This month, the U.S. Supreme Court decided Miranda v. Arizona on June 13, 1966, establishing the well-known Miranda rights for the accused. Learn about Flag Day, which is celebrated on June 14. And on June 21, the Constitution was ratified. Watch a video about the women who participated in the ratification debate.

The Right to Remain Silent

This documentary from Annenberg Classroom explores the landmark Supreme Court decision Miranda v. Arizona that said criminal suspects, at the time of their arrest but before any interrogation, must be told of their Fifth Amendment protection against self-incrimination and Sixth Amendment right to an attorney. The decision led to the familiar Miranda warning that begins “You have the right to remain silent…” This film is also available with Spanish subtitles.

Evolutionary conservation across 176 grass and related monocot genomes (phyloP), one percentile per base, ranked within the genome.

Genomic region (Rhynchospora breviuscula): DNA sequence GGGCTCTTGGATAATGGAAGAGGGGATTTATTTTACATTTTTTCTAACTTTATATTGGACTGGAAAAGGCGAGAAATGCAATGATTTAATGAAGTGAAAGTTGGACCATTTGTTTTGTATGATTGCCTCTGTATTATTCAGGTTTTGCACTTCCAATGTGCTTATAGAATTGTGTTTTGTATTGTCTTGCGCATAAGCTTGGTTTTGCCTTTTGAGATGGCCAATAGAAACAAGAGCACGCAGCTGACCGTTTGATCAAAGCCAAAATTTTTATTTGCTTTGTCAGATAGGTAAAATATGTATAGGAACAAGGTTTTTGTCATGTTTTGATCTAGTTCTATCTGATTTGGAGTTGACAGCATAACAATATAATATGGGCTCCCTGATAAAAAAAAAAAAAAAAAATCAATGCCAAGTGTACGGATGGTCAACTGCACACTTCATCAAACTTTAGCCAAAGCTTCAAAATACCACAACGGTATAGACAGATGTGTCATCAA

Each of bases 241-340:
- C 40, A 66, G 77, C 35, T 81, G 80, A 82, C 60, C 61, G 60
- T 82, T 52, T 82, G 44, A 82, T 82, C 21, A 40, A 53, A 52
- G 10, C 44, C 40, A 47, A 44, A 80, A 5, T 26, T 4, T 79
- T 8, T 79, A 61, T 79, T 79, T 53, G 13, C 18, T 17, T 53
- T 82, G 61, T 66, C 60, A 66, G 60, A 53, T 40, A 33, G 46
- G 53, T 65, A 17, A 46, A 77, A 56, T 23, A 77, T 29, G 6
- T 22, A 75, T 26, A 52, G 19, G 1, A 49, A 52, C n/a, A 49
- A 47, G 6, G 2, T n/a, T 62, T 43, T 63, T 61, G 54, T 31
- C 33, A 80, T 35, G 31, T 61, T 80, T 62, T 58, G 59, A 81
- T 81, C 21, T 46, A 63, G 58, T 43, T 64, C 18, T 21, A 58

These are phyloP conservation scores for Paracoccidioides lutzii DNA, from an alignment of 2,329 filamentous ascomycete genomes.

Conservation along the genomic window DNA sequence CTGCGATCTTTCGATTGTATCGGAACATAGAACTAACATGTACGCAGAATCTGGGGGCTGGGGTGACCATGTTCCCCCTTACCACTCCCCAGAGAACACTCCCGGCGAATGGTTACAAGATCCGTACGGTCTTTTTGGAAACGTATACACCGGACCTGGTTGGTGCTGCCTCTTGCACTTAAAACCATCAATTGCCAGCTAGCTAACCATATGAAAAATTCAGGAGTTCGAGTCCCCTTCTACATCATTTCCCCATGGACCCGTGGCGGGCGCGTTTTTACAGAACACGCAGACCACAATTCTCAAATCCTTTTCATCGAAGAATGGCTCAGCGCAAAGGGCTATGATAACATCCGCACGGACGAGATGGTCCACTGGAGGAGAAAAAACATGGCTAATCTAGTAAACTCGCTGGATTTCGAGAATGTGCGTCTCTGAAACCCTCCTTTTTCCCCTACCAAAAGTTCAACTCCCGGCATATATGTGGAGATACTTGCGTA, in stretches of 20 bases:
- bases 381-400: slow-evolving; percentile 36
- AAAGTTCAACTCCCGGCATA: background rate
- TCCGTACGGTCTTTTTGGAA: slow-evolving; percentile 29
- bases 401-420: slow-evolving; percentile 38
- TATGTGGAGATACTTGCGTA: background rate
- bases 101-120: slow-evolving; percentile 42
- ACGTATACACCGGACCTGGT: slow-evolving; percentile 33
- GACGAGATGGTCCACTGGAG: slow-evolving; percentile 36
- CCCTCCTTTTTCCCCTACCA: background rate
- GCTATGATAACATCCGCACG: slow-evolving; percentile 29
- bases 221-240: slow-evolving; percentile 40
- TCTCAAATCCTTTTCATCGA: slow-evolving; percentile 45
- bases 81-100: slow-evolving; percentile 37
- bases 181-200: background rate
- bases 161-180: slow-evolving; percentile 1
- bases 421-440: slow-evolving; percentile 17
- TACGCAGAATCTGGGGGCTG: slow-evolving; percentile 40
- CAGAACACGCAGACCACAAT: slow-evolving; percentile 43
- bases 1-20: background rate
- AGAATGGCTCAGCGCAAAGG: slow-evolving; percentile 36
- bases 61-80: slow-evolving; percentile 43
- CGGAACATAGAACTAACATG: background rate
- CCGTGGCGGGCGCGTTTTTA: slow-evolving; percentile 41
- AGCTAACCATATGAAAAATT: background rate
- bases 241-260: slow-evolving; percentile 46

For more resources from Annenberg Classroom, go here.

The History of Flag Day

This lesson from the National Constitution Center highlights the birthday of the American flag. Using the video “The History of the U.S. Flag,” this lesson encourages students to take a closer look at the American flag and its meaning.

For more resources from the National Constitution Center, go here.

Women Participate in the Ratification Debate

This short video from the James Madison Memorial Fellowship Foundation assesses the role of “female politicians,” women who were interested in discussing the ratification politics and processes.  The most visible of these was Mercy Otis Warren who, writing as “a Columbian Patriot,” opposed many aspects of the Constitution as undermining liberty.  Professor Rosemarie Zagarri notes that many women throughout the country were thinking, talking, and reading about the ratification debates.
For more videos from the James Madison Memorial Fellowship Foundation, go here.

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